Monthly Archives: March 2015

The Most Complete Ancient Discovery.

Archaeologists have recently discovered the most complete ancient crossbow to date in the terracotta army pit in Xi’an, Shaanxi province. Among hundreds of pieces of crossbows unearthed in the past, this one is said to be the best preserved in general, with 145 cm arch and 130 cm bow string. The bow string has a smooth surface which experts believe to be made of animal tendon instead of fabric and the trigger mechanism is made of bronze, according to Shen  Maosheng, head of the archaeological team.

Crossbow Terracotta Army

The-Terracotta-Warriors 2

Shen also points out that this new discovery sheds light on how Qing, two wooden sticks usually discovered alongside the weapon, were used to maintain and transport the crossbows in ancient times. Although ancient documents often mention Qing, its function had never been clearly identified until this recent discovery

When the sticks were dusted off three holes were found equidistant from each other, and it was concluded that they were probably used to hang up ropes that were fastened to the crossbows when they were not in use. It was a great way to keep the arch and string in shape and thus maintaining their power in the long run, “Shen said. Besides, Qing was practical to help fix the crossbows during transportation.” .

The best crossbows ‘ shooting range could double that of an AK 47, reaching almost 8oo m, Yuan Zhongyi  former curator of Museum of Qin Terra -cotta Warriors explained.

Terra-cotta Army with crossbow in view

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Posted by on March 25, 2015 in Uncategorized


An Archaeologist’s Thoroughly Researched Translation of Pylos Tablet 64l-1952 (Ventris)

Burnt from Legs up Pylos 64l Ventris Correction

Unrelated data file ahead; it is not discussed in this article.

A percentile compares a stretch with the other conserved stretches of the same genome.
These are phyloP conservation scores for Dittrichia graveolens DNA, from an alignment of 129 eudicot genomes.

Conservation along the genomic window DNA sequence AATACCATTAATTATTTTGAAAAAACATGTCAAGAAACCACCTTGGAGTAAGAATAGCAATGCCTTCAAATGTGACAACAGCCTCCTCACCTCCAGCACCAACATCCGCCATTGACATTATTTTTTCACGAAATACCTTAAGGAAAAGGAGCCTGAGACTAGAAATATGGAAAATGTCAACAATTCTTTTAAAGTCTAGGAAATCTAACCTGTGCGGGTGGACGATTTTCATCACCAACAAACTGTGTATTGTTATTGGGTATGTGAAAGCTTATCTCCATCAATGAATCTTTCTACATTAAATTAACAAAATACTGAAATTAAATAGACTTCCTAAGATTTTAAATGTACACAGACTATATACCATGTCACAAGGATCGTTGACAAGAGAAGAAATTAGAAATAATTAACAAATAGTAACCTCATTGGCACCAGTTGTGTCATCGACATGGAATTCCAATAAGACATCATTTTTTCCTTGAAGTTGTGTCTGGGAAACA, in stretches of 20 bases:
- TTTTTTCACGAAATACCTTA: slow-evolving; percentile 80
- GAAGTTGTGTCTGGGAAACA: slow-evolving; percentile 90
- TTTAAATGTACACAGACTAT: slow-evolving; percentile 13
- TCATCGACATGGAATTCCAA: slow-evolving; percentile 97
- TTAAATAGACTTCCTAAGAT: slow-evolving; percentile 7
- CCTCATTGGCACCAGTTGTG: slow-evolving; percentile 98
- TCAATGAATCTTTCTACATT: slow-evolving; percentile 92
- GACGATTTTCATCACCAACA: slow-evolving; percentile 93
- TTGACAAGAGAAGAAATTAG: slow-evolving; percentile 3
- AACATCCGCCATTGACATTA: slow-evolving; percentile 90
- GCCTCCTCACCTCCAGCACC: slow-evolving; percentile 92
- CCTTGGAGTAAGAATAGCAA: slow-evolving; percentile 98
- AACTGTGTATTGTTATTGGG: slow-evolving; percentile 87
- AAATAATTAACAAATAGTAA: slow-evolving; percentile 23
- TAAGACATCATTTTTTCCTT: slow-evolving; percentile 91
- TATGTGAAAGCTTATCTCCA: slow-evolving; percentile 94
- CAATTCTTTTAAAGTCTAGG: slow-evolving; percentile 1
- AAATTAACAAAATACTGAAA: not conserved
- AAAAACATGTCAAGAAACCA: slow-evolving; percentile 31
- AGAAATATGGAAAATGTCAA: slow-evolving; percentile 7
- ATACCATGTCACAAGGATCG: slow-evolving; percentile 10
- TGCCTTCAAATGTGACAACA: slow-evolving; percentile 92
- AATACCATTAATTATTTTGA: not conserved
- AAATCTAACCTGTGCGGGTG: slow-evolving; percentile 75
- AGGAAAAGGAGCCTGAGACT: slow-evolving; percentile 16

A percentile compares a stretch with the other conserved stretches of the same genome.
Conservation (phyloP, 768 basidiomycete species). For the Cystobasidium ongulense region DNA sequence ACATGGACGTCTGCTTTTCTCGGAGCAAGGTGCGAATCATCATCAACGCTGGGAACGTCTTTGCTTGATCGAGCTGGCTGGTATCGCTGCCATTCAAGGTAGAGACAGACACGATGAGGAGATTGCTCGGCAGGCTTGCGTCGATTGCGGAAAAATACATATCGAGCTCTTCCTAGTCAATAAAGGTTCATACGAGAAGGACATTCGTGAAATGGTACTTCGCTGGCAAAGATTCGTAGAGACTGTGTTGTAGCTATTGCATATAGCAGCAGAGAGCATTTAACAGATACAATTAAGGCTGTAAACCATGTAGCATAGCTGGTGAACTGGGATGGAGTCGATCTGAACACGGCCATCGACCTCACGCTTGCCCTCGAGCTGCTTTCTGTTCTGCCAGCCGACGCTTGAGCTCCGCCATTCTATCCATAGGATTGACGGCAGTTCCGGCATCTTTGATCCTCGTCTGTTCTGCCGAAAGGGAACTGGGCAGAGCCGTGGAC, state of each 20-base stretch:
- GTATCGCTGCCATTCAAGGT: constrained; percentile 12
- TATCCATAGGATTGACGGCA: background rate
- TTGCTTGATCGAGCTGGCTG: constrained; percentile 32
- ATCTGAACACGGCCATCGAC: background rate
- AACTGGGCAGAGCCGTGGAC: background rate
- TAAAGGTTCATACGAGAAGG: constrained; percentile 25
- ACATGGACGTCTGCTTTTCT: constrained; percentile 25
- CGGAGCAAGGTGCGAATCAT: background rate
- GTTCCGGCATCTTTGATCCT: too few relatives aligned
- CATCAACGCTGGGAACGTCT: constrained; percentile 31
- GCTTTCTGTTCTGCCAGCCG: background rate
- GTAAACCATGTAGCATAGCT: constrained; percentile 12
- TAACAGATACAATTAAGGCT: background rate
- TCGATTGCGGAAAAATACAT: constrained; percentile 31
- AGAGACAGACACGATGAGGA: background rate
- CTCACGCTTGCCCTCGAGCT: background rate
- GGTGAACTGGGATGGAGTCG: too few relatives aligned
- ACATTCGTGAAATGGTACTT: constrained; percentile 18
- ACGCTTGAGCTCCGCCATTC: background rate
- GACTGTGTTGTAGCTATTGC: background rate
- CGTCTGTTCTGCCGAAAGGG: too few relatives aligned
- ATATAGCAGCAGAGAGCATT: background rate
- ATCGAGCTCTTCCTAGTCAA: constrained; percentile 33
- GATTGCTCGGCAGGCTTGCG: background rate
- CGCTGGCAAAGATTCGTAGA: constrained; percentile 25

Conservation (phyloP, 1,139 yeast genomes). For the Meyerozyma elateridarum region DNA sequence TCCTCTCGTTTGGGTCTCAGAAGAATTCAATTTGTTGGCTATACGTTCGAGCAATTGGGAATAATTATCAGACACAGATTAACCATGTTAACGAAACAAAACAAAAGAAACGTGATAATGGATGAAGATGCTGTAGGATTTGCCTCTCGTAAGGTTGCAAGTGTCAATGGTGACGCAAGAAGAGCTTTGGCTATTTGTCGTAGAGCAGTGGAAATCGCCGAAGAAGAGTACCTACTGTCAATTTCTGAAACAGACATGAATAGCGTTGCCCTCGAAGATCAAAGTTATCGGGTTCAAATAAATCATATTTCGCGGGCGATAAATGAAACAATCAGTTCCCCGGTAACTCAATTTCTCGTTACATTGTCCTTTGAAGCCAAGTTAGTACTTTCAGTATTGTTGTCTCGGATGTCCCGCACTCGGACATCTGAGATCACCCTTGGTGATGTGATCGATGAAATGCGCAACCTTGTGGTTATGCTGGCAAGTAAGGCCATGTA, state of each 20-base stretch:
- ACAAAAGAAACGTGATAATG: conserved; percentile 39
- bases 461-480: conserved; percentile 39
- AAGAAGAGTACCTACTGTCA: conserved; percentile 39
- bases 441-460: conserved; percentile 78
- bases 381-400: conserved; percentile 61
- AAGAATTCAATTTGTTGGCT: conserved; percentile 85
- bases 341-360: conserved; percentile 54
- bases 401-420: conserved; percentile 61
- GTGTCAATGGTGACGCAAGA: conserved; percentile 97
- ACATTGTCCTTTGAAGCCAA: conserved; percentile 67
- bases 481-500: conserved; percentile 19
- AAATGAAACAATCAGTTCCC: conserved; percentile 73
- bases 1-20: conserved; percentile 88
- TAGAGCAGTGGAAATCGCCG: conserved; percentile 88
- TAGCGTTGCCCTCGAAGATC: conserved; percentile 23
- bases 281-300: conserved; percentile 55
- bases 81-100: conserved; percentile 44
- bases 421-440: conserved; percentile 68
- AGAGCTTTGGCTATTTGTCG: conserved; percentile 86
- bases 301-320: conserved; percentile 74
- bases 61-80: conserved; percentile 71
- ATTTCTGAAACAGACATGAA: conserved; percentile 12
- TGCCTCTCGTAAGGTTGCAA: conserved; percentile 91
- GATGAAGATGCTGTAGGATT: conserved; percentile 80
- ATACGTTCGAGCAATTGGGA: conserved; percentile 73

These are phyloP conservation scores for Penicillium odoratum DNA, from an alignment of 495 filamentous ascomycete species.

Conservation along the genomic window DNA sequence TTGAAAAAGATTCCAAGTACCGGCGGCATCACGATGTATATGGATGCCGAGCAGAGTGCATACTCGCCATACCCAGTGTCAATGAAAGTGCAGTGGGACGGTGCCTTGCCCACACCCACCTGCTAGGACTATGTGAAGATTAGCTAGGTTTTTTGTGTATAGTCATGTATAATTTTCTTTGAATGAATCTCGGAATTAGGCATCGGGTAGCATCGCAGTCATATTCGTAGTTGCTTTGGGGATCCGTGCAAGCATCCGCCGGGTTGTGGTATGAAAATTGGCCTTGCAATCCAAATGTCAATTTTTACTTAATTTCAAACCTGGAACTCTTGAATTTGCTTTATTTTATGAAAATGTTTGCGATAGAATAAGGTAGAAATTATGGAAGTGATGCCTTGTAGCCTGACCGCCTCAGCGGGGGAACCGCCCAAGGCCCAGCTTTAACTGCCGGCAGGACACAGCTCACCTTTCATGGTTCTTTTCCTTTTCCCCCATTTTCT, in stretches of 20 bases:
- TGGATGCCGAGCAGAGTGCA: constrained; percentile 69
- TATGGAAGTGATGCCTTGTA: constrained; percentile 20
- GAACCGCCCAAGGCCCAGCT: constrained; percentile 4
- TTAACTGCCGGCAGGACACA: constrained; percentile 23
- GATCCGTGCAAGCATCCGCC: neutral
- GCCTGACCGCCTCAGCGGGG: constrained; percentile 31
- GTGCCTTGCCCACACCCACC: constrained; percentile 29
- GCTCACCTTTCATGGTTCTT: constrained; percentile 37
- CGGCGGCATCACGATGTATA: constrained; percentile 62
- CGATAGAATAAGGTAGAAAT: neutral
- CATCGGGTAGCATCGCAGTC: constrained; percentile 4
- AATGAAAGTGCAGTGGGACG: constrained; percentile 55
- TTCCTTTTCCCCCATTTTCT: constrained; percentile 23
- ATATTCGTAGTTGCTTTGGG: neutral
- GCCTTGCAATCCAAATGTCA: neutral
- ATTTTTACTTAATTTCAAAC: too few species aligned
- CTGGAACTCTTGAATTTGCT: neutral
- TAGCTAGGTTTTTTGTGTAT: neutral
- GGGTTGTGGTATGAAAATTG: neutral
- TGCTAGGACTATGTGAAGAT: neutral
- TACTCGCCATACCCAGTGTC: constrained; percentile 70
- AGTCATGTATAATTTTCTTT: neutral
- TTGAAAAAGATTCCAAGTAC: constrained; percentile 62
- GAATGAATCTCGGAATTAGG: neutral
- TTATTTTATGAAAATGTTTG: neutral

This Minoan Linear B Tablet PY 64l is by far the most difficult one I have had to translate. It was the first ever Linear B tablet which Michael  Ventris  deciphered in 1952.

I was in my teen years then and knew nothing of his great achievement and in fact nothing about the Linear B Ancient script writings whatsoever.

I am aware that many scholars have translated this tablet such as the archaeologist Carl Blegan, and also Prof. John Chadwick, who assigned the first range of standard values to ideograms for the vessels on Linear B tablet 64l. Ref: Chadwick, John .The Decipherment of Linear B ( 2nd edition) London: Cambridge University Press 1970. ISBN 117


Aigeus a worker is making tripods of the Cretan style.

Tripod Cooking pot fro Knossos. Courtesy The Ashmolean Museum  Tripod Cooking pot from Knossos.

There are 2 tripods with three legs and two handles

l Tripod with a single handle on one foot..

l Tripod with the legs burnt from the legs up.

3 Big pots with two handles,

2 Big pots with three handles,

l Smaller pot with four handles

l Small type of cup/goblet with three handles

l Small type of cup/goblet without handles

NOTE:-  Please go to my Linear B  Teacher;s blog to see more of my work and conclusion of this Tablet. Also  comments with my results 98% from my teacher Richard Vallance.



Posted by on March 13, 2015 in Uncategorized


The Prince of Lilies (Sonnet) Knossos Fresco 1500 BCE

The Prince of Lilies (Sonnet) Knossos Fresco 1500 BCE.

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Posted by on March 9, 2015 in Uncategorized


A Sonnet for Linear B

I found this SONNET written by a Graduate Student archaeologist while she was visiting the Ashmolean Museum at Oxford  I think she was supposed to be writing some essays, and included this Sonnet, which I find rather appropriate seeing that I am studying Linear B. Her name is Sarah Hawley.  Thank you Sarah !.


The Pylos archives bring me to my knees

The pinnacle of pinacology

I have no life, you say; I don’t agree

I have no friends, but I have Linear B

Oh, Tn 316 can thrill me more:

The human sacrifice; a hasty plea

Your text meant naught, alas Hand 44-

All kingdoms fade to dust eventually

The po-ro-ko-re-te (Vice  Governor ) wants fifty sheep-

Such poetry sends joy throughout my soul !

Redistribution haunts me in my sleep-

Obsession, yes, my passion takes its toll

I welcome scorn, for desperate as I seem,

I much prefer my Mycenaean dream.

I wonder what Sarah’s dream was



Posted by on March 2, 2015 in Uncategorized

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